Friday, November 27, 2009

Shedd Park: 11.21.09

I'l spare you the details of my involuntary 3 week racing hiatus. In summary form it goes like this: get sick, stop eating, stop riding, think that you can race after two weeks, realize that you're wrong, physically feel the fitness leaving your body, start riding to work to get some activity in and feel great and exhausted at the same time, drive to Lowell to race Shedd Park.

Lowell, like Canton and SBC, are becoming the bigger non-VERGE races on the calendar, with plump fields, great organization, and fantastic courses. The Lowell course starts on a cinder track that circles a baseball field, featured a series of concentric circles, a forced run up that was longer and harder than it looked, a series of switchbacks, a quick ride up, and several long straight sections through the wood... on that was gravelly/muddy but high speed none the less.

Arriving plenty early I got a few good laps in to warm up, then lined up for the start on the front row of the 35+ field. Yeah for me!!! Realize that the starting gate was soooo wiiiide.. the entire field was on the front row. Boo...

Gun goes off and I felt great. Super fresh and very fast. I stuck with the front group (P. Smith, K. Perham, B. Shattuck, R. Hult, J. Mosher and M. Gunsauls) and we started to pull away from a few NE masters studs (M. Rowell, R. Laroque). The racing seemed pretty easy, granted I was tailgunning, but the course offered enough turning that rest was available and the short efforts didn't hurt much. Three weeks off the bike thanks to H1N1 was paying dividends!

On lap two, about 10 minutes into the race we got to the run up and the rest of the group didn't wait for me at the top. They were gone in an instant and my best moments were now behind me. Ryan Laroque caught me on that second lap and we rode together for a while, seeing three to go and wondering out loud if that was right... It seemed short. Rowell was coming and when he made contact half way through lap three the two of them dropped the hammer and left me in the dust. I came through and saw two to go in 9th place, but was so far ahead of 10th I had no reason to go very hard. I rode hard enough to keep my place and didn't mind loosing 4-6 seconds per lap, nothing short of a mechanical would change the out come of this race for me.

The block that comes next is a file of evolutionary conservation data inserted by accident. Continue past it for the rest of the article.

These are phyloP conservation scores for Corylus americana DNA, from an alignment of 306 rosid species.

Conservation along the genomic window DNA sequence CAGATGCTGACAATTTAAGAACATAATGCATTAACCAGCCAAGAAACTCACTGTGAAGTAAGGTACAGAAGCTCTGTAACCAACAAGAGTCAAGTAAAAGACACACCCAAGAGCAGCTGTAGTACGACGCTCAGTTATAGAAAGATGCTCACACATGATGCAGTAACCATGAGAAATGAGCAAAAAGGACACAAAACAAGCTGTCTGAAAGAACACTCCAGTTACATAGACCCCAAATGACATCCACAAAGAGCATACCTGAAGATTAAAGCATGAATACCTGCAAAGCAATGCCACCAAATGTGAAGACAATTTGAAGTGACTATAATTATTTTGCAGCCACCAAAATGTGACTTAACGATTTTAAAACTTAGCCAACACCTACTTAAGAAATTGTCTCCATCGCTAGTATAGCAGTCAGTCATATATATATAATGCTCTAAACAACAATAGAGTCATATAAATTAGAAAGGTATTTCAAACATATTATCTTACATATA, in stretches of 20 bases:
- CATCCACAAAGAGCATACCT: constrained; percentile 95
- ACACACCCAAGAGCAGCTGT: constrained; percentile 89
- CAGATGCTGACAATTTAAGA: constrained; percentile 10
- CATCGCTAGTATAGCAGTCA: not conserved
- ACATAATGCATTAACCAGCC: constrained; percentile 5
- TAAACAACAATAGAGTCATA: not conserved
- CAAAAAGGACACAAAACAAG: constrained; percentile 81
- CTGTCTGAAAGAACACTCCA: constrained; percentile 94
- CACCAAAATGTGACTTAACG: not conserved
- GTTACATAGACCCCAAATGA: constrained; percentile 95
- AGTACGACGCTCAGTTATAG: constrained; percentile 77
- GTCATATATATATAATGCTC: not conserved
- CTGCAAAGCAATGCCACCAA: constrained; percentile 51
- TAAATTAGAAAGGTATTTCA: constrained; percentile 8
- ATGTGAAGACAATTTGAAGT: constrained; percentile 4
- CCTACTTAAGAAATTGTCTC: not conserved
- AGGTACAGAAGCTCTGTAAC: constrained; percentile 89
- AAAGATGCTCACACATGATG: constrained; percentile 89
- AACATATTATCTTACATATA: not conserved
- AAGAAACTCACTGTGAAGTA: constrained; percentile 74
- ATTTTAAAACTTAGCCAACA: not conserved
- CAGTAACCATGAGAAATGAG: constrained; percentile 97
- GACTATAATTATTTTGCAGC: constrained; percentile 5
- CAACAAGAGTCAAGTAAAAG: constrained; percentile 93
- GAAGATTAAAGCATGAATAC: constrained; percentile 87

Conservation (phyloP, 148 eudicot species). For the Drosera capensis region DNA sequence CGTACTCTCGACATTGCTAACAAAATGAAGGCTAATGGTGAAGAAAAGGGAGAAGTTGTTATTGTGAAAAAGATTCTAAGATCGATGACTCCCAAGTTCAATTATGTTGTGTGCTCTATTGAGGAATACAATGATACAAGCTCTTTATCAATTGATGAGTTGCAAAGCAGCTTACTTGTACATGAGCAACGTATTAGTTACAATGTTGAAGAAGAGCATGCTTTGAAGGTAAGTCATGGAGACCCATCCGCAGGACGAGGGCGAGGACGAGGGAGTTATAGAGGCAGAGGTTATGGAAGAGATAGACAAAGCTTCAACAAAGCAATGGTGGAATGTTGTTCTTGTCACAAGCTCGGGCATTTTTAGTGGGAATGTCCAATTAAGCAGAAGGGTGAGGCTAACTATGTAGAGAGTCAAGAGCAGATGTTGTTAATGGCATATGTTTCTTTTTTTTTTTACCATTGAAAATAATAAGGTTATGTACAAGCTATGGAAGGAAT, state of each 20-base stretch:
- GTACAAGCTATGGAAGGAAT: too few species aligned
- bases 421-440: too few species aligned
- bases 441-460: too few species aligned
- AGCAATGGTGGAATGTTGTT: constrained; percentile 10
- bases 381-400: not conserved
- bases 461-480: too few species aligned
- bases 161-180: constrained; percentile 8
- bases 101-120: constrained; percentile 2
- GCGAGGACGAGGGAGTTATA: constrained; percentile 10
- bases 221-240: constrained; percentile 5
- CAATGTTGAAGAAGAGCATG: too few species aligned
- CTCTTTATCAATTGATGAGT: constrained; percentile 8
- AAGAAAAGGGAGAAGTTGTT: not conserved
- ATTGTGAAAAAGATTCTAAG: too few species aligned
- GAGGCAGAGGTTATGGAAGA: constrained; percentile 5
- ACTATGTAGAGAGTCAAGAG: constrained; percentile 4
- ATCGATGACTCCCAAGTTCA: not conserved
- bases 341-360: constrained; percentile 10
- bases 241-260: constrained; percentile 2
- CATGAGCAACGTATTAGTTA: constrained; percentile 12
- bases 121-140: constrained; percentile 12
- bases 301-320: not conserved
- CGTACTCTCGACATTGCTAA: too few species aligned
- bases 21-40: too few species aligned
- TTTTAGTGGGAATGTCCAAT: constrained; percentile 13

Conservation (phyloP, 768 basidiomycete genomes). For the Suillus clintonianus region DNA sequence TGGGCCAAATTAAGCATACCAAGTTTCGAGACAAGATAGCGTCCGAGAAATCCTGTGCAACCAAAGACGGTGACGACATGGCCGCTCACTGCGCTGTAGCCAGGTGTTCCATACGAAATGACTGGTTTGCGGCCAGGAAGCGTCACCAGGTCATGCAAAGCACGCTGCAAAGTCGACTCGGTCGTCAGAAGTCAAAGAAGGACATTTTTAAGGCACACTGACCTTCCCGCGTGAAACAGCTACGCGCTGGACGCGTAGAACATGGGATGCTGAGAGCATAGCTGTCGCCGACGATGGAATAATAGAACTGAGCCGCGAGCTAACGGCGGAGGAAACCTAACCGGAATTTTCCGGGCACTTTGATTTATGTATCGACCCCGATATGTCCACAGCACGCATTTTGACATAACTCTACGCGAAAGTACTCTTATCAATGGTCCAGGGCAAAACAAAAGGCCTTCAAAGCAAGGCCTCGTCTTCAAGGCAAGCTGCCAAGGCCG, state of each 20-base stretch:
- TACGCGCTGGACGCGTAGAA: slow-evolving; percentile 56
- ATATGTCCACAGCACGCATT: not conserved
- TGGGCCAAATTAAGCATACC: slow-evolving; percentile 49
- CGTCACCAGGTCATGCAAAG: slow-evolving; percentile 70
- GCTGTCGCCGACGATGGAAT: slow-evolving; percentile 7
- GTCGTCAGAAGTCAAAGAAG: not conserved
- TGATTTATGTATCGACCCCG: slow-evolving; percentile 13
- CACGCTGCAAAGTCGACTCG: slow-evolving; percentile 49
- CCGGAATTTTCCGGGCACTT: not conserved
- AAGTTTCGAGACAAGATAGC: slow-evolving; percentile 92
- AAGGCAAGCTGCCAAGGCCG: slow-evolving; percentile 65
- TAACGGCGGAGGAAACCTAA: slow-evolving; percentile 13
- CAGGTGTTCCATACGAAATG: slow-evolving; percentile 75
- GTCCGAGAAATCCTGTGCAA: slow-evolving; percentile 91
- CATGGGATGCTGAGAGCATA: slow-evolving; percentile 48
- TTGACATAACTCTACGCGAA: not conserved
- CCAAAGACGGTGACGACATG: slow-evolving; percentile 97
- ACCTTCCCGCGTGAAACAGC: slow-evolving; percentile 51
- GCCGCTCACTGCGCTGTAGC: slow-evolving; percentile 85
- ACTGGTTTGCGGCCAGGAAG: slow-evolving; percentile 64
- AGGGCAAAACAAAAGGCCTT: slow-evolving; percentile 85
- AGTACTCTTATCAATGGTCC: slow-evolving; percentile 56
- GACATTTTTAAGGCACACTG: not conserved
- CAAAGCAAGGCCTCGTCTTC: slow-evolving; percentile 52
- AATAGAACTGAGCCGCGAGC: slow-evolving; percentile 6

With one to go I started to really back it off. This whole season has been like this with the exception of a few races. I spend the last 20 minutes of the event in no mans land, not getting the push of competition. I was feeling really tired and realized that the lack of riding hard for 45 minutes the entire year has cost me some late race fitness. I tried to put in a better effort but was so tired I had very little left. I was also scared that I had trained/raced myself into one of the better 12 minute cyclocross riders in the master's field.

None of this worry changed my race effort, and I cruised it in to the finish. Looking across the field at the finish I saw Rowell go through the line and keep on the gas. WTF?! why is he still going? Another effect of riding solo for the last 30 minutes of my races has allowed me to develop a nasty day dreaming habit. Seeing Mike still racing I panicked. I had already shut it down and Helicopter Matt and Doug Aspinwall a real threat if given an extra 6 minutes to catch me.

What happend? Had I counted off a lap during the middle of two to go? Was there a bell twice? Later I learned that everyone was confused, apparently they had given the front of the race (I was considered the front) the 1-to-go indication a lap early.

Facing an unexpected additional 6 minutes of racing, I got on the gas, taking care not to go to hard too soon, but needing to get a few seconds back to stop the bleeding and generally feel better about what I was doing. The group behind, unlike me, were racing hard. Battling each other, they were constantly attacking and in doing so were pulling me back. Fortunately, I locked down my advantage and rolled in for a lonely 9th place.

This same thing (racing solo, not the lap card fiasco) happened in day 2 in Maine, Putney, both days at Gloucester, and both days at Providence. No kidding... it really is a problem. This time of year, the races are your best training, and if you're only going for 15-20 of the 45 minutes, you're eventually going to loose that second half of the race speed.

Too late to change the fitness now though, I'm going to have to try a new strategy. Normally I would go as hard as possible for 10-15 minutes and then just hang on for deal life as the smart racers would blow by me. I haven't been able to race my competition after the first 15 minutes of a race in a long time.

I'd try my new approach at Sterling.

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